All episodes of Dickinson season 2 are available now, and The Nerds of Color got to attend a virtual press conference with some of the incredible artisans behind the series. Participants included James Calleri (Casting Director), Martin Czembor (Re-Recording Mixer), Billy Henry (Editor), Ian Hultquist + Drum & Lace (Composers), Suzy Mazzarese-Allison (Hair Dept Head), Jennifer Moeller (Costume Designer), Tim Orr (Cinematographer), Neil Patel (Production Designer), Luciano Vignola (Supervising Sound Editor), DeVoe Yates (Music Supervisor), and Ande Yung (Makeup Dept Head).
Dickinson is a half-hour comedy series that audaciously explores the constraints of society, gender, and family from the perspective of rebellious young poet Emily Dickinson. Set in the 19th century, the series is a coming-of-age story that finds Emily to be the unexpected hero for our millennial generation.
I asked some of the team behind the hit Apple TV+ series what their best piece of advice for anyone looking to join the entertainment industry would be, and they shared some really great answers.
“I think it’s just working hard, reaching out to people, and doing as much work as you can on your own within whatever you want to get into. So for makeup, for instance, if that’s something you’re really into, maybe start working at a counter or somewhere like that. Then build your skills and make your phone calls, so you can start working with other people who are in the industry and make your good impressions,” Ande Yung expressed. “If you have a passion for something and a drive for something, people will be able to sense that and if you’re able to get your basic skills under your wing, you can start reaching out to people who are in the industry. They’ll see that passion and if you’re a right fit, people will take chances sometimes. So just going out there, sticking to your guns, and not giving up, even when doors might close, because there will be one door that opens. It’s like that general concept that you just keep going and that last step, when you’re ready to give up is gonna be the one that gets you there.”
“For hair, basically, you still kind of have to go to hairdressing school, cosmetology school, learn the basics and get your license. Then move forward to try to join the union or just doing commercial work and stuff like that, you don’t have to join the union, but learning is everything. Going to any kind of education you can get, learning off people, as I’ve been in the business for a very long time, and I learn every day from somebody new. So never close that door of learning and being creative,” Suzy Mazzarese-Allison shared.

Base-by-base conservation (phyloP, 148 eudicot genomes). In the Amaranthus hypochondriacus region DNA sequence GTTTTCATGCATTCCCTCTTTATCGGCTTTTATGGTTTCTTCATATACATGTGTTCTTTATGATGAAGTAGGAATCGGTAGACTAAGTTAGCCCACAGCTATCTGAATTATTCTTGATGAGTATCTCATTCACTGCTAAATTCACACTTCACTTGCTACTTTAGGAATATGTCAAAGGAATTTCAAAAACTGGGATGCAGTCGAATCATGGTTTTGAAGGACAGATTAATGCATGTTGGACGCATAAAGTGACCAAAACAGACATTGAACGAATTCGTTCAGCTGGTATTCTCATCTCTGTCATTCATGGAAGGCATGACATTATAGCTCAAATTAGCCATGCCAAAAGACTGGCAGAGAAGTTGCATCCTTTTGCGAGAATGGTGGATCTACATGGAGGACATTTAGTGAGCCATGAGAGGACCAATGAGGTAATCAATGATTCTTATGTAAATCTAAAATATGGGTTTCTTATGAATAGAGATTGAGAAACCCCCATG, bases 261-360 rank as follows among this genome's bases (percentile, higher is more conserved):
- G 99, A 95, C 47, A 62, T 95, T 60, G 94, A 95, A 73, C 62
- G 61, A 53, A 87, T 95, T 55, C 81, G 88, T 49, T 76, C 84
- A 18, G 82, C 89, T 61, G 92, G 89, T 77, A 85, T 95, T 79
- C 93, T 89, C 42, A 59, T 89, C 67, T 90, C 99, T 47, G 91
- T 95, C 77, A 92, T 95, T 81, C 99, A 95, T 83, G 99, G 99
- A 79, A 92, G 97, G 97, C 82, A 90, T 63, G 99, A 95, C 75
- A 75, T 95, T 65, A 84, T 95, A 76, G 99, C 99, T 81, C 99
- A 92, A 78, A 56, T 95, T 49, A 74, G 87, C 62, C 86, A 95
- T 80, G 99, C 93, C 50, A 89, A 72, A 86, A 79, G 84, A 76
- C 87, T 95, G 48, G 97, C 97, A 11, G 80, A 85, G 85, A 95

Jennifer Moeller said, “Something that’s specific for me to this project is that I think when you find those people in your life, for whom you have a creative connection, you need to hold onto those relationships because Alena, the showrunner for the show, and I met when we were in graduate school, many, many, many years ago. I just remember going to see her plays and thinking, ‘This is somebody who’s really doing something different and really interesting. I want to be a part of that, someday when something happens with it.’ So we maintain that friendship and that working relationship this whole time. So I think now we get to this– to where we start to do this. We’re really sort of on the same page. I understand what she is looking for and we’re having an amazing time. So I would say when you meet those special people, don’t let them go.”
“I think musically, the way that we were brought on to this was that, kind of what everyone said, to have your own voice, style, and things. You know, obviously, it’s a lot of work, putting a lot of work in. A lot of the industry, I don’t know if it’s just music, but for everything, it’s a lot of luck, but also a lot of hard work. I think for us, we were brought on because we made music separately; we make our own music as well. And I think that the folks at Apple saw that as an asset, that they knew that it was going to be a very music-heavy show and they just knew that they needed somebody that could write something that sounded like a song,” Drum & Lace explained. “So, the biggest advice is to just kind of, if one is trying to get into composing for film and TV, just make sure you have something to say with your music because there’s a thousand folks out there that know how to kind of sound like John Williams, but like no one wants to hire them, you know? People want to hire people that can do things that are different. Like everyone else in all of their departments here, everyone has a voice and a very, very big talent in what they do.”
Watch Dickinson season 2 now on the Apple TV app with an Apple TV+ subscription.